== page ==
ABSTRACT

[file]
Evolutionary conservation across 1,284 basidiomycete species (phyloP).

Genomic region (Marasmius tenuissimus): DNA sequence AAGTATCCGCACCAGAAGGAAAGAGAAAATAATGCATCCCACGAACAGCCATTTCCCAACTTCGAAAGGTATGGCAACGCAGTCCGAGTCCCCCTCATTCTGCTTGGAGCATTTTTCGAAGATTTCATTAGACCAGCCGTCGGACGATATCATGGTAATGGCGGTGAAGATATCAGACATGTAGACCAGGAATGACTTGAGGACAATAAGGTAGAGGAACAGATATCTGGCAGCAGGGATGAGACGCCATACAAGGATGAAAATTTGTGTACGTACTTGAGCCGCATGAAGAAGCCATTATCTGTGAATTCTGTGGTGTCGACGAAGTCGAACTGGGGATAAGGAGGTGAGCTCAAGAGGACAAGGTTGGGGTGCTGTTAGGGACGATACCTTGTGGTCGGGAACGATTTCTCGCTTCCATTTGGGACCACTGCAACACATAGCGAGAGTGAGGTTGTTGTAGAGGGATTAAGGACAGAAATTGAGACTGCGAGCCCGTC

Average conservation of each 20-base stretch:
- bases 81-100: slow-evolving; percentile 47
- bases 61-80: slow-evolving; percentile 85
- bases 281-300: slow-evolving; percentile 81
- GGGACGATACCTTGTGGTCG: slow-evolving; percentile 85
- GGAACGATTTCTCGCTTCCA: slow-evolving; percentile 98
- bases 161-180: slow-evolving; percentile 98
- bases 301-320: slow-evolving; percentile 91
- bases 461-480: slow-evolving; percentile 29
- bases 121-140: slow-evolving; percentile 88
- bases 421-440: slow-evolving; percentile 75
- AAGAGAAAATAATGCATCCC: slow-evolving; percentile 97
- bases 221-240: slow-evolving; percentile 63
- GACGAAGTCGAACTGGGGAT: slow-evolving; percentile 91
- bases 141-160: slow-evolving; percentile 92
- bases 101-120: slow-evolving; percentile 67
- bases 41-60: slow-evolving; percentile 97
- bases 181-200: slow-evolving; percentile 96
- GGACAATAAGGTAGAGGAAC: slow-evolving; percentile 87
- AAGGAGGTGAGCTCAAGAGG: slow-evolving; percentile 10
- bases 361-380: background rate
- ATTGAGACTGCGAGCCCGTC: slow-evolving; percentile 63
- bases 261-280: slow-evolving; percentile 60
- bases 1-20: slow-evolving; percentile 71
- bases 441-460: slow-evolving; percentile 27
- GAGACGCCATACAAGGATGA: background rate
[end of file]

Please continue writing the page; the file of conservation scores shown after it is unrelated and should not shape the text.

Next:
The experiences in the first few years of children are critical in shaping their future lives and ensuring that they achieve their full potential. Research has shown that both cognitive and non-cognitive abilities are important determinants of future socioeconomic outcomes, health and wellbeing. Furthermore, the activities that parents carry out with children at home (parental input or investment) have a significant effect in children's development. Using the Millennium Cohort Study we estimate a dynamic factor model of child development in the UK applying the framework of Cunha and Heckman (2008). Exploiting the wealth of information in the dataset, our model of development follows children from birth until seven years of age. We find a significant self-productivity effect in both cognitive and non-cognitive development. We also find evidence of dynamic dependence across different abilities; non-cognitive development increases cognitive development in the following period but cognitive development only appears to influence significantly non-cognitive development in the pre-school years. Parental investment is another significant influence in childrens developmental trajectories. Furthermore, we find substantial evidence of two distinct parental investment latent variables which evolve over time.